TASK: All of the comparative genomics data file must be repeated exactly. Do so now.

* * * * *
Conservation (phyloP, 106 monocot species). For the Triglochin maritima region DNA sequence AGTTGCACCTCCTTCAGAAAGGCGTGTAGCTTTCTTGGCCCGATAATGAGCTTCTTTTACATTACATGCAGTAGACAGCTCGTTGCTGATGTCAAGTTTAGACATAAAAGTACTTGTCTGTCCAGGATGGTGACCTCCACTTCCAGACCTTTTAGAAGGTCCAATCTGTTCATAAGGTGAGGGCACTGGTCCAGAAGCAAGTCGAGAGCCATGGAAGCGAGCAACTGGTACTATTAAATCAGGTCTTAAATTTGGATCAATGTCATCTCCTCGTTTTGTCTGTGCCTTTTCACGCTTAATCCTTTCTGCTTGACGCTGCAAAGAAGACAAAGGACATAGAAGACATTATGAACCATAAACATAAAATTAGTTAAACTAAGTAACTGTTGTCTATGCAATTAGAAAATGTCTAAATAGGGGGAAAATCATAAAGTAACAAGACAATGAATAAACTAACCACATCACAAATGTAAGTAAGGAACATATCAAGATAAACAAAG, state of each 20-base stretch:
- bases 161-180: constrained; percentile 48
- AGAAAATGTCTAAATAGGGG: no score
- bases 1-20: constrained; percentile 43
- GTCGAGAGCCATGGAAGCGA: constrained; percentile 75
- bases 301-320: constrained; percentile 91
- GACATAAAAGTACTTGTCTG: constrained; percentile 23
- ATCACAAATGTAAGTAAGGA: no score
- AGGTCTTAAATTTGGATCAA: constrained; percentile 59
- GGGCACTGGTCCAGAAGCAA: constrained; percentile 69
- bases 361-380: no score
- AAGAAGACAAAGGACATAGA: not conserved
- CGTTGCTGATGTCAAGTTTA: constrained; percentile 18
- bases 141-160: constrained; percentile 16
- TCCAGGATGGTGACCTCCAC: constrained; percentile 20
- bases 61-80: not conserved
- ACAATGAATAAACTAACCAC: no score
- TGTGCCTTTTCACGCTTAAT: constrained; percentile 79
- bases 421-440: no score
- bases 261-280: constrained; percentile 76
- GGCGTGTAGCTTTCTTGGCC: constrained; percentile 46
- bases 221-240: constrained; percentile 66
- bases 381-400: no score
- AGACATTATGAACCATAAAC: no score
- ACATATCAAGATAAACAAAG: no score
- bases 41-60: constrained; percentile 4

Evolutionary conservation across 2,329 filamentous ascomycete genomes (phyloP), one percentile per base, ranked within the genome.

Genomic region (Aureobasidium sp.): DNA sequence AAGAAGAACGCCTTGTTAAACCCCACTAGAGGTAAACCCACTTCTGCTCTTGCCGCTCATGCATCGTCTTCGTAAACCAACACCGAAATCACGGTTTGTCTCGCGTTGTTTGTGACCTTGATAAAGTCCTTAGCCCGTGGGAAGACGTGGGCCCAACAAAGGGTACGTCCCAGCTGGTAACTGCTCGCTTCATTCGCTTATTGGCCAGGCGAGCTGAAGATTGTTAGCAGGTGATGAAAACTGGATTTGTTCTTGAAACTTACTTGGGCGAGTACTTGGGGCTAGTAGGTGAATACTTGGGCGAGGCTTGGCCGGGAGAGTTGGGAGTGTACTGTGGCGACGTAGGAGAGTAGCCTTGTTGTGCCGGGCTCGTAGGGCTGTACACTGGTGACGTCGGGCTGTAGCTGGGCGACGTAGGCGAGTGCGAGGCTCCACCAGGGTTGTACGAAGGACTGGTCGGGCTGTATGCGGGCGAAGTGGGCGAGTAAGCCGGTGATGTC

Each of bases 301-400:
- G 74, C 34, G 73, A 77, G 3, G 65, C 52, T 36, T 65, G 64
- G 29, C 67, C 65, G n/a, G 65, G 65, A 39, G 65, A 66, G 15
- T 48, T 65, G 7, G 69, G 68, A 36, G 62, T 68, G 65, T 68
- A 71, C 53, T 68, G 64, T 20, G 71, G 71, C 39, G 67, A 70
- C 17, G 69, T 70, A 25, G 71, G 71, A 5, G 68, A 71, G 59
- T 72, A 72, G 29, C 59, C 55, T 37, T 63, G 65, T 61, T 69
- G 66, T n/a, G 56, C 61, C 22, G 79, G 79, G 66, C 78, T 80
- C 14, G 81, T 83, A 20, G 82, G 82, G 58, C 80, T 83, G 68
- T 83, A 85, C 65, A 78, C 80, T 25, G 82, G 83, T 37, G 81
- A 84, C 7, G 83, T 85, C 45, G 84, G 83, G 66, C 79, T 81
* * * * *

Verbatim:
Conservation (phyloP, 106 monocot species). For the Triglochin maritima region DNA sequence AGTTGCACCTCCTTCAGAAAGGCGTGTAGCTTTCTTGGCCCGATAATGAGCTTCTTTTACATTACATGCAGTAGACAGCTCGTTGCTGATGTCAAGTTTAGACATAAAAGTACTTGTCTGTCCAGGATGGTGACCTCCACTTCCAGACCTTTTAGAAGGTCCAATCTGTTCATAAGGTGAGGGCACTGGTCCAGAAGCAAGTCGAGAGCCATGGAAGCGAGCAACTGGTACTATTAAATCAGGTCTTAAATTTGGATCAATGTCATCTCCTCGTTTTGTCTGTGCCTTTTCACGCTTAATCCTTTCTGCTTGACGCTGCAAAGAAGACAAAGGACATAGAAGACATTATGAACCATAAACATAAAATTAGTTAAACTAAGTAACTGTTGTCTATGCAATTAGAAAATGTCTAAATAGGGGGAAAATCATAAAGTAACAAGACAATGAATAAACTAACCACATCACAAATGTAAGTAAGGAACATATCAAGATAAACAAAG, state of each 20-base stretch:
- bases 161-180: constrained; percentile 48
- AGAAAATGTCTAAATAGGGG: no score
- bases 1-20: constrained; percentile 43
- GTCGAGAGCCATGGAAGCGA: constrained; percentile 75
- bases 301-320: constrained; percentile 91
- GACATAAAAGTACTTGTCTG: constrained; percentile 23
- ATCACAAATGTAAGTAAGGA: no score
- AGGTCTTAAATTTGGATCAA: constrained; percentile 59
- GGGCACTGGTCCAGAAGCAA: constrained; percentile 69
- bases 361-380: no score
- AAGAAGACAAAGGACATAGA: not conserved
- CGTTGCTGATGTCAAGTTTA: constrained; percentile 18
- bases 141-160: constrained; percentile 16
- TCCAGGATGGTGACCTCCAC: constrained; percentile 20
- bases 61-80: not conserved
- ACAATGAATAAACTAACCAC: no score
- TGTGCCTTTTCACGCTTAAT: constrained; percentile 79
- bases 421-440: no score
- bases 261-280: constrained; percentile 76
- GGCGTGTAGCTTTCTTGGCC: constrained; percentile 46
- bases 221-240: constrained; percentile 66
- bases 381-400: no score
- AGACATTATGAACCATAAAC: no score
- ACATATCAAGATAAACAAAG: no score
- bases 41-60: constrained; percentile 4

Evolutionary conservation across 2,329 filamentous ascomycete genomes (phyloP), one percentile per base, ranked within the genome.

Genomic region (Aureobasidium sp.): DNA sequence AAGAAGAACGCCTTGTTAAACCCCACTAGAGGTAAACCCACTTCTGCTCTTGCCGCTCATGCATCGTCTTCGTAAACCAACACCGAAATCACGGTTTGTCTCGCGTTGTTTGTGACCTTGATAAAGTCCTTAGCCCGTGGGAAGACGTGGGCCCAACAAAGGGTACGTCCCAGCTGGTAACTGCTCGCTTCATTCGCTTATTGGCCAGGCGAGCTGAAGATTGTTAGCAGGTGATGAAAACTGGATTTGTTCTTGAAACTTACTTGGGCGAGTACTTGGGGCTAGTAGGTGAATACTTGGGCGAGGCTTGGCCGGGAGAGTTGGGAGTGTACTGTGGCGACGTAGGAGAGTAGCCTTGTTGTGCCGGGCTCGTAGGGCTGTACACTGGTGACGTCGGGCTGTAGCTGGGCGACGTAGGCGAGTGCGAGGCTCCACCAGGGTTGTACGAAGGACTGGTCGGGCTGTATGCGGGCGAAGTGGGCGAGTAAGCCGGTGATGTC

Each of bases 301-400:
- G 74, C 34, G 73, A 77, G 3, G 65, C 52, T 36, T 65, G 64
- G 29, C 67, C 65, G n/a, G 65, G 65, A 39, G 65, A 66, G 15
- T 48, T 65, G 7, G 69, G 68, A 36, G 62, T 68, G 65, T 68
- A 71, C 53, T 68, G 64, T 20, G 71, G 71, C 39, G 67, A 70
- C 17, G 69, T 70, A 25, G 71, G 71, A 5, G 68, A 71, G 59
- T 72, A 72, G 29, C 59, C 55, T 37, T 63, G 65, T 61, T 69
- G 66, T n/a, G 56, C 61, C 22, G 79, G 79, G 66, C 78, T 80
- C 14, G 81, T 83, A 20, G 82, G 82, G 58, C 80, T 83, G 68
- T 83, A 85, C 65, A 78, C 80, T 25, G 82, G 83, T 37, G 81
- A 84, C 7, G 83, T 85, C 45, G 84, G 83, G 66, C 79, T 81